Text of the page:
(We’re sorry, but this video is no longer available. However, you may still find the description and discussion below useful.)
This video features Dr. Anca Safta, Pediatrician from University of Maryland Children’s Hospital. Even though it is aimed towards celiac disease and gluten intolerance in children it is beneficial for anyone suffering from this condition or anyone with a loved one suffering from it as the video discusses symptoms, diagnosis, treatment and some possible future treatments for celiac disease.
Like the post Celiac Symptoms Often Go Undiagnosed, this video discusses both the prevalence of Celiac disease, but also the high rate of undiagnosed individuals.
This video offers great information on getting a proper diagnosis, making a point that a simple blood test isn’t enough. A blood test is a good place to start, but if that comes back positive it is important to have a biopsy to verify if the symptoms are really from celiac disease or gluten intolerance.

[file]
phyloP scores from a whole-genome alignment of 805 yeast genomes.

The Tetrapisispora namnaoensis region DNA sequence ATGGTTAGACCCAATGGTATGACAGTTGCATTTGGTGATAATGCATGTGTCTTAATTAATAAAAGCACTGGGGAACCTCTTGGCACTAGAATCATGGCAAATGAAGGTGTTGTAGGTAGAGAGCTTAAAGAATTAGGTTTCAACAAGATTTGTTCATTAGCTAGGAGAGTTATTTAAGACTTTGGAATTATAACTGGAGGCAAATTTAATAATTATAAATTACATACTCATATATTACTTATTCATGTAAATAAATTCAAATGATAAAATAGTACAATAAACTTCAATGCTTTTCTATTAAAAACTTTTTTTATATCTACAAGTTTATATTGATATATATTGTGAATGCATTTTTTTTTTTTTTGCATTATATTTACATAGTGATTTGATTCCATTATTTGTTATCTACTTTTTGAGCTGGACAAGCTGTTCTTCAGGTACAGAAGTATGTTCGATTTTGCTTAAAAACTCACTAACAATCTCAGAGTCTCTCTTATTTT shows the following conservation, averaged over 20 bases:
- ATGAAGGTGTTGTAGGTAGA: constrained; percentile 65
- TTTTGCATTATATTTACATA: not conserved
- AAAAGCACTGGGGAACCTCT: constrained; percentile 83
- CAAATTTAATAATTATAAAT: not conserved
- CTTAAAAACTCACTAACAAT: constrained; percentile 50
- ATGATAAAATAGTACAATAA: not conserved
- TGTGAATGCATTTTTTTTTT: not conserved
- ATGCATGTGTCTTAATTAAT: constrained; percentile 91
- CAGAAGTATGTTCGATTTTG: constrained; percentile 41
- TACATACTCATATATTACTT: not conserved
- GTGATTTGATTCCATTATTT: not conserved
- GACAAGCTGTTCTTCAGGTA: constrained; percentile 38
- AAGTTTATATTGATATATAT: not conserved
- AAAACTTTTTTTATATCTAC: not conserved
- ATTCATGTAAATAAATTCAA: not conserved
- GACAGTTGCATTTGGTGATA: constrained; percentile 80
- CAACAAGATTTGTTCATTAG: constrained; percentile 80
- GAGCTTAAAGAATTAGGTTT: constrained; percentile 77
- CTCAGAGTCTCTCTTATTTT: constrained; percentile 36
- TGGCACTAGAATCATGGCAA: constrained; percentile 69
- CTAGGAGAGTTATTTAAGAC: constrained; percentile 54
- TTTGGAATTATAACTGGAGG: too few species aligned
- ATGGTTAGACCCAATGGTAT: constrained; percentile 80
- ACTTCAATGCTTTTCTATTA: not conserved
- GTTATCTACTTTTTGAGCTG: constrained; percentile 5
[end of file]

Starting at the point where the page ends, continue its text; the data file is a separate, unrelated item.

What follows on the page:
Misdiagnosis can occur if all the proper steps aren’t taken. In some cases a simple blood test may look like the symptoms are caused by celiac disease, but there may be another autoimmune disorder at play. Or there may be two autoimmune disorders present at the same time, which would lead to a more specific treatment.
For me two of the most interesting parts of this video include the discussion of possible future treatments and the tiny pill-sized camera that can be used to view the health of the intestinal wall. This camera can be swallowed so it can take thousands of pictures along the digestive tract allowing doctors to get a good view of the mucosal lining and the villi.
There are definitely some exciting treatments on the horizon for those of us with some form of gluten intolerance. She discusses medications that can help strengthen the mucosal lining, along with the possibility of a pill that may allow you to eat gluten occasionally (something that works like Lactaid). There is also ongoing research in the area of vaccinations. Of course most of this is in the future, but it is exciting to see the medical progress in this area.